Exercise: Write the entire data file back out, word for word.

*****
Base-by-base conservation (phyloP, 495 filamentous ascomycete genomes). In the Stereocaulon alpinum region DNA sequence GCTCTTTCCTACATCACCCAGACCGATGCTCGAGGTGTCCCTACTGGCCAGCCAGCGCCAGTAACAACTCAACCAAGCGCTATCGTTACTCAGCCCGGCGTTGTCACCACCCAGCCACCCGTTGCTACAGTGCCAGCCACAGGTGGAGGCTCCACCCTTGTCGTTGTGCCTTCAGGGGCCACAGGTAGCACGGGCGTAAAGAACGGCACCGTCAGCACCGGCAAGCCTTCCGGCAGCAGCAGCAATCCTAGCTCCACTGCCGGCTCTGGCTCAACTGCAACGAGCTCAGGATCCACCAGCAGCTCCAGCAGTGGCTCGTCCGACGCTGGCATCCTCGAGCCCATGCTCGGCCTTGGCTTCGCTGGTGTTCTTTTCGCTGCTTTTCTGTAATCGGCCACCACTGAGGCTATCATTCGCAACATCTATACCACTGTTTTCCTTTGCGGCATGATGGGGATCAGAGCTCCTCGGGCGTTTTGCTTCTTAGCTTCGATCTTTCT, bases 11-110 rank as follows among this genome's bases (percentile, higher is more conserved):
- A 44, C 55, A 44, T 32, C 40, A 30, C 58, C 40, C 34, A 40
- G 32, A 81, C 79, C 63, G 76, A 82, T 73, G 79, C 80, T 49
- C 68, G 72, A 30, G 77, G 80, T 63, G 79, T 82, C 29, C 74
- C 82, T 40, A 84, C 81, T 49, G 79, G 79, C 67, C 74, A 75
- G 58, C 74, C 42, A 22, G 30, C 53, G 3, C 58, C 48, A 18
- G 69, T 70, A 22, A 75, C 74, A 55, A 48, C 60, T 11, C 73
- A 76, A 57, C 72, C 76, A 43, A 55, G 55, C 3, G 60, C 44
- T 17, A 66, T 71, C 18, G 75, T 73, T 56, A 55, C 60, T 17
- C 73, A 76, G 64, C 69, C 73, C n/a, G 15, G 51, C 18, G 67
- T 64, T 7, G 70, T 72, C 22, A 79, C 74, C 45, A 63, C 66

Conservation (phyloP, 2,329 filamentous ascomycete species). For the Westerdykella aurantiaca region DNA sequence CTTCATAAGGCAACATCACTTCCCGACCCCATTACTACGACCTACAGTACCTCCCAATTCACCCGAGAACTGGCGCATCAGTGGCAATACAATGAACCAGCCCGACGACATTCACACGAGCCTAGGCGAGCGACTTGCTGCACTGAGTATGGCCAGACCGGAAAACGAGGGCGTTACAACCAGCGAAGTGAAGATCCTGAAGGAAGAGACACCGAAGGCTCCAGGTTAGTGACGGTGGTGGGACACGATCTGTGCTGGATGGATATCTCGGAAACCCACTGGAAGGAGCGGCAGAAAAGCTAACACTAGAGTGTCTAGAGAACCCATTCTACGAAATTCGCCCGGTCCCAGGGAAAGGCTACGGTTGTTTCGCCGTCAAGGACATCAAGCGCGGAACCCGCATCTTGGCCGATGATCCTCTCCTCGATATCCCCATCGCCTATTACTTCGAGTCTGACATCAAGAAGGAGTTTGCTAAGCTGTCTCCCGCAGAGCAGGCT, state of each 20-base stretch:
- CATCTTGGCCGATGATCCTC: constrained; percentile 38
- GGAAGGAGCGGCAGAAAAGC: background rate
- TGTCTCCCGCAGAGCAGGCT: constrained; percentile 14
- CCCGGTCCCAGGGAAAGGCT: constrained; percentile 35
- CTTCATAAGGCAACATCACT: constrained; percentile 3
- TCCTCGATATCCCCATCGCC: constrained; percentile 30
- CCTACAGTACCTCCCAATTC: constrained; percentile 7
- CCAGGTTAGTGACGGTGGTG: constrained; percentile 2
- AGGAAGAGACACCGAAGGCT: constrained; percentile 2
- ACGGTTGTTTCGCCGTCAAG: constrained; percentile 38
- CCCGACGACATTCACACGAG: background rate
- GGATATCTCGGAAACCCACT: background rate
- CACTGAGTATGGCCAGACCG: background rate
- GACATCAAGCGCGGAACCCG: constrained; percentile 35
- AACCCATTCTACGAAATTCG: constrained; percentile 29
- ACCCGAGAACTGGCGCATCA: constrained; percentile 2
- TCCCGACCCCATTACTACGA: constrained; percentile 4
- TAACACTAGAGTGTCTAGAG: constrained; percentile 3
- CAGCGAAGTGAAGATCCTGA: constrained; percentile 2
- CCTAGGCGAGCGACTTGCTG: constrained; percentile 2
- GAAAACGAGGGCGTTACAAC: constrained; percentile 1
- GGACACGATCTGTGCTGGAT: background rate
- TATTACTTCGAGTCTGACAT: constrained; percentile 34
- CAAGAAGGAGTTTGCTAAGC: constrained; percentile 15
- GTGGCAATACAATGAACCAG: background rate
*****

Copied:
Base-by-base conservation (phyloP, 495 filamentous ascomycete genomes). In the Stereocaulon alpinum region DNA sequence GCTCTTTCCTACATCACCCAGACCGATGCTCGAGGTGTCCCTACTGGCCAGCCAGCGCCAGTAACAACTCAACCAAGCGCTATCGTTACTCAGCCCGGCGTTGTCACCACCCAGCCACCCGTTGCTACAGTGCCAGCCACAGGTGGAGGCTCCACCCTTGTCGTTGTGCCTTCAGGGGCCACAGGTAGCACGGGCGTAAAGAACGGCACCGTCAGCACCGGCAAGCCTTCCGGCAGCAGCAGCAATCCTAGCTCCACTGCCGGCTCTGGCTCAACTGCAACGAGCTCAGGATCCACCAGCAGCTCCAGCAGTGGCTCGTCCGACGCTGGCATCCTCGAGCCCATGCTCGGCCTTGGCTTCGCTGGTGTTCTTTTCGCTGCTTTTCTGTAATCGGCCACCACTGAGGCTATCATTCGCAACATCTATACCACTGTTTTCCTTTGCGGCATGATGGGGATCAGAGCTCCTCGGGCGTTTTGCTTCTTAGCTTCGATCTTTCT, bases 11-110 rank as follows among this genome's bases (percentile, higher is more conserved):
- A 44, C 55, A 44, T 32, C 40, A 30, C 58, C 40, C 34, A 40
- G 32, A 81, C 79, C 63, G 76, A 82, T 73, G 79, C 80, T 49
- C 68, G 72, A 30, G 77, G 80, T 63, G 79, T 82, C 29, C 74
- C 82, T 40, A 84, C 81, T 49, G 79, G 79, C 67, C 74, A 75
- G 58, C 74, C 42, A 22, G 30, C 53, G 3, C 58, C 48, A 18
- G 69, T 70, A 22, A 75, C 74, A 55, A 48, C 60, T 11, C 73
- A 76, A 57, C 72, C 76, A 43, A 55, G 55, C 3, G 60, C 44
- T 17, A 66, T 71, C 18, G 75, T 73, T 56, A 55, C 60, T 17
- C 73, A 76, G 64, C 69, C 73, C n/a, G 15, G 51, C 18, G 67
- T 64, T 7, G 70, T 72, C 22, A 79, C 74, C 45, A 63, C 66

Conservation (phyloP, 2,329 filamentous ascomycete species). For the Westerdykella aurantiaca region DNA sequence CTTCATAAGGCAACATCACTTCCCGACCCCATTACTACGACCTACAGTACCTCCCAATTCACCCGAGAACTGGCGCATCAGTGGCAATACAATGAACCAGCCCGACGACATTCACACGAGCCTAGGCGAGCGACTTGCTGCACTGAGTATGGCCAGACCGGAAAACGAGGGCGTTACAACCAGCGAAGTGAAGATCCTGAAGGAAGAGACACCGAAGGCTCCAGGTTAGTGACGGTGGTGGGACACGATCTGTGCTGGATGGATATCTCGGAAACCCACTGGAAGGAGCGGCAGAAAAGCTAACACTAGAGTGTCTAGAGAACCCATTCTACGAAATTCGCCCGGTCCCAGGGAAAGGCTACGGTTGTTTCGCCGTCAAGGACATCAAGCGCGGAACCCGCATCTTGGCCGATGATCCTCTCCTCGATATCCCCATCGCCTATTACTTCGAGTCTGACATCAAGAAGGAGTTTGCTAAGCTGTCTCCCGCAGAGCAGGCT, state of each 20-base stretch:
- CATCTTGGCCGATGATCCTC: constrained; percentile 38
- GGAAGGAGCGGCAGAAAAGC: background rate
- TGTCTCCCGCAGAGCAGGCT: constrained; percentile 14
- CCCGGTCCCAGGGAAAGGCT: constrained; percentile 35
- CTTCATAAGGCAACATCACT: constrained; percentile 3
- TCCTCGATATCCCCATCGCC: constrained; percentile 30
- CCTACAGTACCTCCCAATTC: constrained; percentile 7
- CCAGGTTAGTGACGGTGGTG: constrained; percentile 2
- AGGAAGAGACACCGAAGGCT: constrained; percentile 2
- ACGGTTGTTTCGCCGTCAAG: constrained; percentile 38
- CCCGACGACATTCACACGAG: background rate
- GGATATCTCGGAAACCCACT: background rate
- CACTGAGTATGGCCAGACCG: background rate
- GACATCAAGCGCGGAACCCG: constrained; percentile 35
- AACCCATTCTACGAAATTCG: constrained; percentile 29
- ACCCGAGAACTGGCGCATCA: constrained; percentile 2
- TCCCGACCCCATTACTACGA: constrained; percentile 4
- TAACACTAGAGTGTCTAGAG: constrained; percentile 3
- CAGCGAAGTGAAGATCCTGA: constrained; percentile 2
- CCTAGGCGAGCGACTTGCTG: constrained; percentile 2
- GAAAACGAGGGCGTTACAAC: constrained; percentile 1
- GGACACGATCTGTGCTGGAT: background rate
- TATTACTTCGAGTCTGACAT: constrained; percentile 34
- CAAGAAGGAGTTTGCTAAGC: constrained; percentile 15
- GTGGCAATACAATGAACCAG: background rate